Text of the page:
Screampoint first models the project in great detail. “We don’t just model a chair, we build a chair one component at a time. The same goes for a building. We need to know early on in the process exactly where items like expansion joints need to be in order to properly model the project from the component level on up,” says Hsiao. Screampoint asks these questions before the project goes to a contractor, sometimes helping resolve potential issues before the project goes out to bid, saving time and money. Hsiao says, “By having to identify the individual components of an object model early in the design process, it creates a higher value on the creation of an object model.”

Screampoint uses Autodesk’s 3D Studio Max and Lightscape to provide 3D walk and fly throughs of their models. Due to the flexible nature of their models and subsequent digital “movies” of moving through the models, Screampoint has been putting their 3D media onto devices like the Compaq iPac so clients can show their project off to others without the use of a laptop or desktop computer.

“When you show a client a photo realistic visualization of an object model, the communications open up to a richer understanding of their project, leading to a happier client and providing you with a higher value,”Hsiao closes, “From the very early stages of property development through design, completion and post-occupancy, object models and the 3D media that can be created from them, are an integral part of Screampoint’s practice that helps communicate, coordinate and collaborate project and property information in a smarter and more profitable manner.”

As an example of further validation of the third wave of IT, some firms are adding other functions to Object Models, such as schedules to simulate the construction of a facility. Sometimes referred to as 4D, this time plus 3D concept has spawned the Palo Alto-based company, Invizn. Grown out of projects from Walt Disney Imagineering and Stanford’s CIFE, Invizn is providing building projects the opportunity to simulate the constructability of a project, even before the project begins. By starting a 3D Object Model, Invizn can integrate the model with off the shelf scheduling software like Microsoft Project or any of the Primavera solutions to perform 4D services. 4D allows a project team can see how, when and where a project should be visually at any moment in time.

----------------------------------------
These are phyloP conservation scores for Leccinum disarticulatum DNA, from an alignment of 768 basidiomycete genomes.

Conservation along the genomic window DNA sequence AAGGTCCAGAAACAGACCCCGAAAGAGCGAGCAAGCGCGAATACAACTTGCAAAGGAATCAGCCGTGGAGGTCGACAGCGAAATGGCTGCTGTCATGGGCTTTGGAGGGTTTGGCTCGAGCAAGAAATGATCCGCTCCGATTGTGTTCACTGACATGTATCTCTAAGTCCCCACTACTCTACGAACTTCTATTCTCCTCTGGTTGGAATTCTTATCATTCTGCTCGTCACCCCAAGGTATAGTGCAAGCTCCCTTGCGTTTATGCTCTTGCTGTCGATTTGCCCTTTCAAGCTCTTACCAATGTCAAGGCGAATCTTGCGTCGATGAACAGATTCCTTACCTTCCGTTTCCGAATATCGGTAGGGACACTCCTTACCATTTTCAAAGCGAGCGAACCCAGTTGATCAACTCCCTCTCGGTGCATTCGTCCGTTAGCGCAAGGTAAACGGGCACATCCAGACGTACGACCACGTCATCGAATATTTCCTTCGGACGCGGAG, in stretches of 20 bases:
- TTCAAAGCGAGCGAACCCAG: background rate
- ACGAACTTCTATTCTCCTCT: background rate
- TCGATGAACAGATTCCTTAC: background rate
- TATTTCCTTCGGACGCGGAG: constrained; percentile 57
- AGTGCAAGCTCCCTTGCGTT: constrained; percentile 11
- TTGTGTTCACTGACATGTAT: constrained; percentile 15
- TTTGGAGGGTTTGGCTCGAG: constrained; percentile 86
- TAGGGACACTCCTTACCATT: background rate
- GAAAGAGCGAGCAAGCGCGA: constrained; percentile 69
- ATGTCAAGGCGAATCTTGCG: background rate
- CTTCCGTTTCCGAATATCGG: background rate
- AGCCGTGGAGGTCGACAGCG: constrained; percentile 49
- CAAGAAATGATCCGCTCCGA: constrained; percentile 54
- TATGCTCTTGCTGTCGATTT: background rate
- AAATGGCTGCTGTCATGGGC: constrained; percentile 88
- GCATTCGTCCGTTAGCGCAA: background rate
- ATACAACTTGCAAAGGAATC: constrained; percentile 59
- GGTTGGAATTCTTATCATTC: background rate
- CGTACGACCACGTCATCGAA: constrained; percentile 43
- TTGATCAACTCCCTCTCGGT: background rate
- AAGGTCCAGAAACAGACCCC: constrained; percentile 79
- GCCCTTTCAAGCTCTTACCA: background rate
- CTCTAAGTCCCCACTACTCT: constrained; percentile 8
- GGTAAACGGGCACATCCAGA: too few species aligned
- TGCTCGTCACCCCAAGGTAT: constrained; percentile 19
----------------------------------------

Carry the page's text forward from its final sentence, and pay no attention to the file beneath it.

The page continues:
In a nutshell, 4D allows designers and other project team members to communicate designs and schedules better, make schedules more predictable, integrate design and construction information and evaluate schedules in a highly visual manner. 4D technology leverages project information by interactively planning projects and visualizing key relationships between project information in a visual dashboard-style view. The goal of using 4D is to make project planning and facility management operations as easy and interactive as the 3D computer game SimCity, to build and operate virtual buildings and manage properties online. 4D models and products enable project participants to:

The main value from 4D is derived from using it proactively to visualize the construction sequence. Issues like conflict resolution can be the first place everyone can see the value of 4D; what goes first, where can you store materials on site, will the crane fit, etc.

Another benefit is the ability to run what-if scenarios to determine optimum scheduling and resource management. By linking 3D drawings to a project schedule, all project stakeholders, from the owner to a subcontractor, can see how the project is supposed to progress. Object model’s are also being used for:

These process enhancing solutions are wonderful new ways of working in our industry, but where the breakthrough opportunities lie are in the integration of the 3D models with the physical structure, providing owners with a new way of managing and enhancing their physical facilities. Some examples of this are:

3D Object Models hold many promises for greater management and understanding of the digital information that a construction project creates over its lifecycle. 4D is an emerging component of how to leverage these 3D models in a cost saving and value creating manner.

What is exciting about the emergence of 4D is that there are organizations already pushing the 3D models to not only be driven by time (via schedulers), but also to add the costs of the project to the model, sometimes referred to as 5D.

By viewing these object models as Digital Assets, the industry has an opportunity to provide real value- added solutions for owners of real estate and buildings in new and unique ways. By integrating the mobile and wireless systems of today into our buildings as part of a Fourth Utility strategy, buildings can become more interactive with its inhabitants, creating a new reality in which we all live and work.

These exciting developments are pushing forward in a positive direction the future of the industry, and in turn, creating a better built environment for our children.

About the author: Paul Doherty is principal of thedigitgroup, a Memphis-based consulting firm, and author of Cyberplaces II: The Architects’ Guide to the Internet.